Top-seeded Martina Hingis was upset Thursday in the semifinals of the Masters Series tournament, losing 6-2, 2-6, 6-1 to Kim Clijsters, a 17-year-old from Belgium rapidly working her way up the world rankings.
In the men's draw, fourth-seeded Andre Agassi outlasted Nicolas Kiefer 6-4, 5-7, 6-4 to move into the quarterfinals. Patrick Rafter also advanced, beating defending champion Alex Corretja 4-6, 6-3, 6-4.
Clijsters, who has won three times on the women's tour since turning pro in 1999, consistently drove low, hard groundstrokes down the lines against Hingis.
She hit 21 winners _ 13 on forehands _ to Hingis' 10.
Saturday's championship match pits Clijsters against the winner of the semifinal between Serena and Venus Williams.
Hingis' loss ended her string of five straight finals, a span in which she won three times.
Clijsters was 47th in the world rankings in 1999 and has jumped to No. 19. Making the Indian Wells final will bump her up the ladder.
"That's one of the top 10 players I see in the future, for sure," Hingis said. "She basically didn't really have a weakness today."
Clijsters was thrilled to beat Hingis for the first time in four matches.
"This is probably my greatest tournament, my greatest victory," she said, adding that she was careful not to get too giddy.
"I have to keep my feet on the ground. I'm looking forward to my next match. I know it's going to be very, very hard," she said.
GRAF DEFRAUDED: Steffi Graf has confirmed that she lost $600,000 in a mob-infiltrated stock fraud that bilked investors of $50-million.
In an interview with Germany's financial newspaper Handelsblatt, Graf said she invested the money in 1996.
"I was mostly angry with myself, because I had been so naive," she told the newspaper. Graf said she had been promised "enormous profits."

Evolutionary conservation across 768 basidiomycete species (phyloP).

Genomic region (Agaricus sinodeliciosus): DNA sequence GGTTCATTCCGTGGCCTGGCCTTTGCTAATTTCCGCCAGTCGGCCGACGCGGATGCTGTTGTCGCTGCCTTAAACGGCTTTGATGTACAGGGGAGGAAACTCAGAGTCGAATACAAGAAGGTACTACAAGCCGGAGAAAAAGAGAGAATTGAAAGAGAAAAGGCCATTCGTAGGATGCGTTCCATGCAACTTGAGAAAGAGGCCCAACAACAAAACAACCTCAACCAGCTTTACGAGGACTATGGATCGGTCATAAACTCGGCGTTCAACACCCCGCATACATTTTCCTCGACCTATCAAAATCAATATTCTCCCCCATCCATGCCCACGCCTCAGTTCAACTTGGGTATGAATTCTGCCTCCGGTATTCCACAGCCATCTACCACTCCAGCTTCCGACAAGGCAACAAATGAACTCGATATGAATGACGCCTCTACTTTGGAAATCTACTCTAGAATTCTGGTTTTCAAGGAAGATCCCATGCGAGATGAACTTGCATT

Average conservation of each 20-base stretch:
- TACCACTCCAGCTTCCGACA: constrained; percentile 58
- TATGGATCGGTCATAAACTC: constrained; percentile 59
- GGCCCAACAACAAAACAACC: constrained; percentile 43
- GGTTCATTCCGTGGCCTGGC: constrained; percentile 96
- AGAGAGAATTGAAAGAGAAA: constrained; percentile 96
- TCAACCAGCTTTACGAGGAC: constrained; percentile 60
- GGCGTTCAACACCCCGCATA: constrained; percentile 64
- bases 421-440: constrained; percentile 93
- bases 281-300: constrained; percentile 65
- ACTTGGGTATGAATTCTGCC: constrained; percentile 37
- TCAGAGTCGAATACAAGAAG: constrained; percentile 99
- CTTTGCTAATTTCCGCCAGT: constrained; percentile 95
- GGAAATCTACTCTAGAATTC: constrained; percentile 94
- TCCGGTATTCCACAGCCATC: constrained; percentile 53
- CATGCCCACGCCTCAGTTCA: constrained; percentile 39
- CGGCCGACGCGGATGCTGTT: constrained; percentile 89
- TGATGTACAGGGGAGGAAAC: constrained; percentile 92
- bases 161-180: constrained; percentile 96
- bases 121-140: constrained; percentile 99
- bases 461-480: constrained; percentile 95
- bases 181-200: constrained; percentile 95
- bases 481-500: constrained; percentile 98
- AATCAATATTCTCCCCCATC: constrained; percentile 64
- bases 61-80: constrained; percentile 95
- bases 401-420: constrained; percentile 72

Prosecutors said NFL linebacker Bryan Cox also was bilked in the scheme.
Handelsblatt said Graf gave the money to New York broker Harold Weinstein. Prosecutor Kenneth Breen said last week Weinstein once worked at Stratton Oakmont, a mob-run operation shut down in the late 1990s.
Graf told Handelsblatt she "relied mainly on recommendations from acquaintances, who told me about this New York broker."
"They told me they'd made incredible winnings with him and that I should listen to his offers," said Graf, who retired in 1999 after winning 22 Grand Slam titles and earning nearly $22-million.
"I never met the man and I only knew him on the phone," she said.
"At the beginning, the stock, a really small value, went up incredibly. After two or three months, however, I noticed that something wasn't right," she said.
Graf said she tried to sell the stock but quickly discovered that the office had closed and that "no money was there anymore."
Court papers said that between 1994 and 1998, brokers used high-pressure sales tactics to sell penny stocks at inflated prices. The defendants profited by selling off their own "house shares" before prices crashed, and tens of millions of dollars were laundered through domestic and foreign bank accounts.
Two defendants have been identified as associates in the Gambino organized crime family.